A petition has been launched to ask Channel 4 to stop broadcasting the show 'Benefits Street' and to make a donation to charity 'for the harm caused' by the programme. Channel 4 say they will continue to broadcast the remaining episodes.
The first episode of the four-part series, based in Birmingham, has been criticised by the organisers of the petition for 'stirring up hatred.'
In the programme Channel 4 spoke to people living on benefits in a street in Birmingham. The petition's organisers say the broadcast caused people to write abuse on Twitter about people on benefits.
In a statement Channel 4 said:
'We are confident this is a fair and balanced portrait of a street where many people receive benefits.
We will continue to broadcast the series for four episodes to come. We hope people will see other elements of the community as the series progresses and urge people to keep watching.'
The controversial documentary Benefits Street is a "misrepresentation" of life for people on social security, according to a senior MP.
Dame Anne Begg says the Channel 4 show claimed it would portray life on a street where three-quarters of residents were on benefits, but then focused almost exclusively on those receiving unemployment benefits, which make up only a small proportion of the overall social security bill.
She said: "What struck me is it was called Benefits Street and then three-quarters or more of the programme followed one storyline which was about a petty criminal and shoplifter and how he lived on the proceeds of his crime, rather than the reality of what people face when they live on benefits."
The documentary depicted the lives of residents of James Turner Street in Birmingham, sparked hundreds of complaints to the broadcasting watchdog Ofcom and Channel 4 about the way it portrayed people on benefits. Some residents claimed they were tricked by film-makers into taking part.
But Channel 4 insists that it was "very clear and transparent" with those taking part about the nature of the programme it envisaged.
Channel 4 has defended its 'Benefits Street' documentary, which was filmed on John Turner Street in Winson Green in Birmingham.
West Midlands Police are now reviewing the footage which was broadcast last night, which it believes showed criminal activity taking place. Channel 4 said:
The production crew were filming in a purely observational capacity - at no stage was criminal behaviour encouraged or condoned. All contributors were briefed that if they carried out criminal activity on camera this could result in criminal investigations after broadcast.
Responding to the accusations today contributors who took part in the filming were 'misled' they said:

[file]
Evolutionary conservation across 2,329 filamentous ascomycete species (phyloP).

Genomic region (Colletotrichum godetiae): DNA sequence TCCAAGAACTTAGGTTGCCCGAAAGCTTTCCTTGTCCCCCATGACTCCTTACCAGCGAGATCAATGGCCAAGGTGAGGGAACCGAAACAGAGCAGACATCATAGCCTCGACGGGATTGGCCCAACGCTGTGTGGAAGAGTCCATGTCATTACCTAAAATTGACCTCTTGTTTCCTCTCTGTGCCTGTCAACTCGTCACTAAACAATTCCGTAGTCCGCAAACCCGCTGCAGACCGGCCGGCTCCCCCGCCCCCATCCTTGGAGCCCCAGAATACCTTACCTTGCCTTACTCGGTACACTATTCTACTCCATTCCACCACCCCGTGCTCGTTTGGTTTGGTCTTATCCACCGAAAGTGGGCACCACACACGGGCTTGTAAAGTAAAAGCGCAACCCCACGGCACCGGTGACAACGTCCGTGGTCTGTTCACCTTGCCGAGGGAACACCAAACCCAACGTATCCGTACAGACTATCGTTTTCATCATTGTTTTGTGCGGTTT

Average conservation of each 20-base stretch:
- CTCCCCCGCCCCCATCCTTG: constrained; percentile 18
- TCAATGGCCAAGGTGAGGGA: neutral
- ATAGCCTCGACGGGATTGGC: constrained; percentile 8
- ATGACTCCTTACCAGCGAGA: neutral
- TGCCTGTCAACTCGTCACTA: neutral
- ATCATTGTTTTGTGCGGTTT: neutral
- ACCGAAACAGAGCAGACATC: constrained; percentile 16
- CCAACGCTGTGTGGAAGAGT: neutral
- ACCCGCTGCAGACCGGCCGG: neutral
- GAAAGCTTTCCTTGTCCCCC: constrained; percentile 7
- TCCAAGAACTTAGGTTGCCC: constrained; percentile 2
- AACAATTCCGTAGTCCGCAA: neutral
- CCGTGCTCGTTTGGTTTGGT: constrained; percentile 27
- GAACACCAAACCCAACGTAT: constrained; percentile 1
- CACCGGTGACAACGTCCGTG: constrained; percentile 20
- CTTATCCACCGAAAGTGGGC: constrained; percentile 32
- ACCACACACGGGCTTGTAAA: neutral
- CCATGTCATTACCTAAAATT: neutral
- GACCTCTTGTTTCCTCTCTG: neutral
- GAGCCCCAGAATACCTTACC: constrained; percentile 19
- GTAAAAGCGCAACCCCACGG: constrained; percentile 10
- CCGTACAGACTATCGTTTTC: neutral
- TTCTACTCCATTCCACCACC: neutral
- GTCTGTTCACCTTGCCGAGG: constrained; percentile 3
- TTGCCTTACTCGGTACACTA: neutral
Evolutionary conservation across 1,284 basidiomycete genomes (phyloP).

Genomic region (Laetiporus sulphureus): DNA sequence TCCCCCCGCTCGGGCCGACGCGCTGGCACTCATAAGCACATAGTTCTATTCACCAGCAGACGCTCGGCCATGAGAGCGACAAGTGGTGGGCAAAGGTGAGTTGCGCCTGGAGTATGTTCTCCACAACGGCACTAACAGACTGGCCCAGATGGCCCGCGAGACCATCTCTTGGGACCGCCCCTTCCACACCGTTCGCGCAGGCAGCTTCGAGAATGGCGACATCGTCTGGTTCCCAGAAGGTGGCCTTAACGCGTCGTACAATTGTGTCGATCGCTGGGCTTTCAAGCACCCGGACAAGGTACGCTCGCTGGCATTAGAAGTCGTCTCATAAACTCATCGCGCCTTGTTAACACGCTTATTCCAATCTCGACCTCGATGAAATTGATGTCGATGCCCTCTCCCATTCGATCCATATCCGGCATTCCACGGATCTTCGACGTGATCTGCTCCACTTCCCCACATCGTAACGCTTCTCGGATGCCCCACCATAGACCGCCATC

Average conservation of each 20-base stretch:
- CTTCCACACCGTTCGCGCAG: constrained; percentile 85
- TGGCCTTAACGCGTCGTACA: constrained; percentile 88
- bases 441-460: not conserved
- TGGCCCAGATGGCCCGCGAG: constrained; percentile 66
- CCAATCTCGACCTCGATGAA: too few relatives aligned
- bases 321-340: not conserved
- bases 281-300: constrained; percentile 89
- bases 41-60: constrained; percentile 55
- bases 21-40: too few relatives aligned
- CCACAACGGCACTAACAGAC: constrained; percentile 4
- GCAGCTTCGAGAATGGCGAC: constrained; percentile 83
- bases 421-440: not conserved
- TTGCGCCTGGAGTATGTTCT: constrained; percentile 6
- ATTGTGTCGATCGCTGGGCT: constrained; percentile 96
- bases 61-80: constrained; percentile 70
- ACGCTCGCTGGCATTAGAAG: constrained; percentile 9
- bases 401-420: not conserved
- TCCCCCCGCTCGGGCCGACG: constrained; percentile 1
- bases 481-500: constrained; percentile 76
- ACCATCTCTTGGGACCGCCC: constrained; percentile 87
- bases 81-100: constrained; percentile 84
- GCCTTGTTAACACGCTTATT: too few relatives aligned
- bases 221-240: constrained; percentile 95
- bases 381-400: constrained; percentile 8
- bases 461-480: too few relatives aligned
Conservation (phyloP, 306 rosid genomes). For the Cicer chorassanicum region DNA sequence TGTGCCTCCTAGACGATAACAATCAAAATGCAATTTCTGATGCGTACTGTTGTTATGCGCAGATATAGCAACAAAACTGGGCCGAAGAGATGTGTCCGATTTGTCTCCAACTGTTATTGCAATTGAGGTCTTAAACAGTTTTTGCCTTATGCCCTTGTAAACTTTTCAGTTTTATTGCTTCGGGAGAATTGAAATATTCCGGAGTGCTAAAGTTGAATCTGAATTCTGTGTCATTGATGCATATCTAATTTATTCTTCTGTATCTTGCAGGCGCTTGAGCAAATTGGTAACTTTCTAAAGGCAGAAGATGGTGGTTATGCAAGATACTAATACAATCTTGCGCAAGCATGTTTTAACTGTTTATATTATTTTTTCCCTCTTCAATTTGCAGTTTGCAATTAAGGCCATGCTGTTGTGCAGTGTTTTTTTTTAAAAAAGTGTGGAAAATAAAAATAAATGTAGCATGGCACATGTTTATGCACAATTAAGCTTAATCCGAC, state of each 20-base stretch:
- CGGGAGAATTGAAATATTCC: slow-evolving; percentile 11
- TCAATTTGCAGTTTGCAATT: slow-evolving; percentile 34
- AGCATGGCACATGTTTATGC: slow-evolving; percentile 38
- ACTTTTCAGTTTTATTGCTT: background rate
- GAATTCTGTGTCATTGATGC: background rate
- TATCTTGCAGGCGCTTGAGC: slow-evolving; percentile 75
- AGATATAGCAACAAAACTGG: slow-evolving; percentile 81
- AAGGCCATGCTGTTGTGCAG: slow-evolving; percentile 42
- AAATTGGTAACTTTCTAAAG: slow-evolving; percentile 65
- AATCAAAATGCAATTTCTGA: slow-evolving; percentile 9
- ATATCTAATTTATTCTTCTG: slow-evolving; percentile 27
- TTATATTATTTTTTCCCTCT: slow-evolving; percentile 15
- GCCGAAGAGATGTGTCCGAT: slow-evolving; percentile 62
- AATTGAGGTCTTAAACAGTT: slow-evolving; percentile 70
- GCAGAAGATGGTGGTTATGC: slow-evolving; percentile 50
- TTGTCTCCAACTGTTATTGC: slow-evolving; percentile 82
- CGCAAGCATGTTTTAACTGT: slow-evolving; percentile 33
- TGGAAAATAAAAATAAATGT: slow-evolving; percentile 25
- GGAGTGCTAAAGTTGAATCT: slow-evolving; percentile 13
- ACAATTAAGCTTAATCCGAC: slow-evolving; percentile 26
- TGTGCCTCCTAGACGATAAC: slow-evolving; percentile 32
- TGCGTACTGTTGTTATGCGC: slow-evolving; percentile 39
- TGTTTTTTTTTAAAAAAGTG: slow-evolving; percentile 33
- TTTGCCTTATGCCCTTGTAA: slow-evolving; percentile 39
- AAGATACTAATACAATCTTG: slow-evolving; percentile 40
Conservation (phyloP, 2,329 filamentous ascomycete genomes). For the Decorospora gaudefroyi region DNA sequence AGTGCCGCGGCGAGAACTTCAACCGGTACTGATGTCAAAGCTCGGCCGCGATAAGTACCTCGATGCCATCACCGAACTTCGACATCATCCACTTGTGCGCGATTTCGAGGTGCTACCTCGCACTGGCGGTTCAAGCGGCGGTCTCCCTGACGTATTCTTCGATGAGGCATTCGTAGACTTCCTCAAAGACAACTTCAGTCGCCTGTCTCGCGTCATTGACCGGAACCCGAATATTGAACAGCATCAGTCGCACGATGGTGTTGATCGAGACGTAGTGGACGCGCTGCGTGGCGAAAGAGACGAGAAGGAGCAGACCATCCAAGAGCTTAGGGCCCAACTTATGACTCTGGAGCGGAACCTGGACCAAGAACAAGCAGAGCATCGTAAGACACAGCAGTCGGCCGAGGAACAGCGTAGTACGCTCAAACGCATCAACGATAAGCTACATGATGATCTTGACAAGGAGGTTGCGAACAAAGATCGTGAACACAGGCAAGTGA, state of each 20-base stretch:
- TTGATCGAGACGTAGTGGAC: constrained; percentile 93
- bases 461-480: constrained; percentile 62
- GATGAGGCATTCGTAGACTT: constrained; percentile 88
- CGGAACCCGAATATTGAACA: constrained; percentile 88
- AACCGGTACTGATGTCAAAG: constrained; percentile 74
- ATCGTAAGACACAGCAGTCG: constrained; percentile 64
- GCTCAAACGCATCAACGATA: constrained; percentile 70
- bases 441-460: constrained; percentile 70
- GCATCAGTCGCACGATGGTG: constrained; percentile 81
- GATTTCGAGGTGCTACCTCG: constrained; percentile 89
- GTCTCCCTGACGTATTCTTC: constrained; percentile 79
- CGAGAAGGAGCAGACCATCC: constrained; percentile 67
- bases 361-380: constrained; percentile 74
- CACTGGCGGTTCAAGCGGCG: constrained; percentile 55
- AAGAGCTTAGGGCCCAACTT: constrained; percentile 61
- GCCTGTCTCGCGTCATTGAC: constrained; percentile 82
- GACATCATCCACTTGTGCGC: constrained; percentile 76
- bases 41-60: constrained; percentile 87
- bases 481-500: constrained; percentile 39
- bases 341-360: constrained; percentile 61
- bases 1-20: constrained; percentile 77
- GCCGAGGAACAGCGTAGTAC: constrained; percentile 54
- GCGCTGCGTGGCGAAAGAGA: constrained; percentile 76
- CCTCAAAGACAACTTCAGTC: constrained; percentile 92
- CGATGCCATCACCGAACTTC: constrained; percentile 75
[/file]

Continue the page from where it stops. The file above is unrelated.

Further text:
Filmed for more than a year, this fair and balanced observational documentary series is a fair reflection of the reality of life on a street where the majority of households receive benefits - and in an area of Birmingham that has had the highest rate of unemployment in the country for the last eight years.
Again and again the series reveals a community where residents know that, when times get tough, they can turn to each other for help. It is a sympathetic, humane and objective portrayal of how people are coping with continuing austerity and cuts in benefits.
The contributors were briefed extensively before any filming took place and have been given support all the way thorough the process – members of the experienced production team are in daily contact with them.
The main contributors have been offered the opportunity to view the programmes they feature in before transmission. We took on board their comments and in some cases made changes to the programmes.
A senior police officer has revealed officers were "inundated" with comments from people concerned about some of the activities shown on TV documentary Benefits Street.
Supt Danny Long, from West Midlands Police, said officers saw footage of apparent criminal activity shown on the Channel 4 programme for the first time when it aired yesterday.
He said the force had not been involved in the programme, meaning they were not aware what it might show until it was broadcast.
A review has now been launched of the footage to assess whether any criminal investigation is needed.
Like many people across the country, we saw the footage broadcast on the programme for the first time last night.
Throughout the programme and in the hours that have followed, we have been inundated with comments from members of the public, many of whom are concerned about elements of show.
We are currently assessing whether the content of the programme can assist us as part of any ongoing investigations or indeed whether any new inquiries should be launched in light of the material that has been broadcast.
He added that neighbourhood police officers in the James Turner Street area of Winson Green in Birmingham - where the documentary was filmed - enjoyed a "very positive" relationship with residents for the most part, and said people in the area were generally supportive of the police.
There is no suggestion that any of the people pictured here were involved in any of the activity under review.